The Integration of Bounce and Resuspension into a Lagrangian Simulation of Particle Movement.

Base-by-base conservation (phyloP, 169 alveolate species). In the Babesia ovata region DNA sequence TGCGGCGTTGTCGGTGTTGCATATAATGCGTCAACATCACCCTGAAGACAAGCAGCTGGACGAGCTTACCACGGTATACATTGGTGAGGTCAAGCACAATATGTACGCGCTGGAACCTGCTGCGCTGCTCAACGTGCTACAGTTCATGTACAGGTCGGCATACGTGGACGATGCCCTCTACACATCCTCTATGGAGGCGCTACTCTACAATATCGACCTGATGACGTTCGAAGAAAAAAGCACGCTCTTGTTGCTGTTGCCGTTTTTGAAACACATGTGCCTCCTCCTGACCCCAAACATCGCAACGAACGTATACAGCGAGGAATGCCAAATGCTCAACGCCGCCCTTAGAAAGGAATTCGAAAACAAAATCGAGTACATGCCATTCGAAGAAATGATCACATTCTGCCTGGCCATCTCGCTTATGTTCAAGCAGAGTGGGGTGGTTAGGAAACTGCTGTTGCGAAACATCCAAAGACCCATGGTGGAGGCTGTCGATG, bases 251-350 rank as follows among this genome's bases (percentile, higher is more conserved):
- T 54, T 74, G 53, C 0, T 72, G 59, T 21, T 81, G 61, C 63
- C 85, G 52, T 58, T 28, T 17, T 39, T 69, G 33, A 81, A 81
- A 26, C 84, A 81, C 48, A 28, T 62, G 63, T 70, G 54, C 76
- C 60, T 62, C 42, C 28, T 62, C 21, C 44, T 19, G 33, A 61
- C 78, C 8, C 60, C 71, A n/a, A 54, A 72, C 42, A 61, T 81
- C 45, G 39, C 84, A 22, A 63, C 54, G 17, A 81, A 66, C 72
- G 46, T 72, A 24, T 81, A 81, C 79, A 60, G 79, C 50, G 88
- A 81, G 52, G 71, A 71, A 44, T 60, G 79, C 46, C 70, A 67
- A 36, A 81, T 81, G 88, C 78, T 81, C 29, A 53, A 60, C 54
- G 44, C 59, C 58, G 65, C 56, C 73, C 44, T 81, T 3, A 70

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The phenomenon of particle transport in turbulent flows has been studied extensively using Direct Numerical Simulation (DNS) over the past few decades. One of the most useful DNS approaches is Lagrangian simulation. Lagrangian simulations of particles in turbulent flows have provided much information regarding particle deposition to surfaces and particle-turbulence interactions. Because individual particle trajectories are calculated in Lagrangian simulations, details of particle motion are accessible that are unattainable by experiment, thus making Lagrangian Modelling a highly powerful tool in particle transport simulation. A Computational Fluid Dynamic program called OpenFOAM is used as a base and modified to incorporate particle-surface interactions, bounce and re-entrainment. To model such behaviour, particles¿ potential functions for a population of particles are developed, governing sticking and re-entrainment of particles. When a particle strikes a surface using most existing models, the particle adheres to the surface (perfect sink). In this work, there are two outcomes that occur which are dependent on the velocity of the particle when its impacts with the surface. At a low impact velocity the particle adheres, but as the impact velocity increases, the particle may bounce if the velocity of impact is greater than a critical velocity Vcr defined as Vcr=(2Ea/M)(1/2) where m is the mass of the particle, Ea = Em + Es is the surface adhesion as detailed by Johnson et al. (1971), and is the sum of the mechanical potential energy Em and the surface adhesion energy Es. While the phenomenon of resuspension has been studied extensively on its own, very little work has been carried out that included resuspension in a standard Lagrangian model. In the present work, the critical velocity is calculated and if the critical velocity is less than the velocity of the flow at the position of the particle, the particle is resuspended into the flow at a velocity dependent on the particle properties and energy remaining after the particle has overcome the adhesion energy. To validate the presented theory, three test cases were chosen. The first test case was based on the experimental deposition data for 33-36 micron particles, collected by Paw and Braaten (1992),. It is evident that the simulated Vcr is well within the values of ideal deposition and net deposition as presented by Paw and Braaten (1992). The second test case was based on the simulated work of Li and Ahmadi (1993), who examined bounce for 1-10 micron particles and obtained a critical approach velocity above which particles bounced. When the critical approach velocity is compared with Vcr, it is clear that there is very good agreement for particle sizes above 4 µm. The final test case chosen was a sand transport simulation. When the sand in freefall test case is examined, it is found that the settling velocity agrees well with those values presented by Fentie et al. (2004) and the spatial distribution in this test case, in a 5 m s-1 wind, agrees well with the spatial distribution as presented by Kang and Guo (2006) , who modelled aeolian sand transport.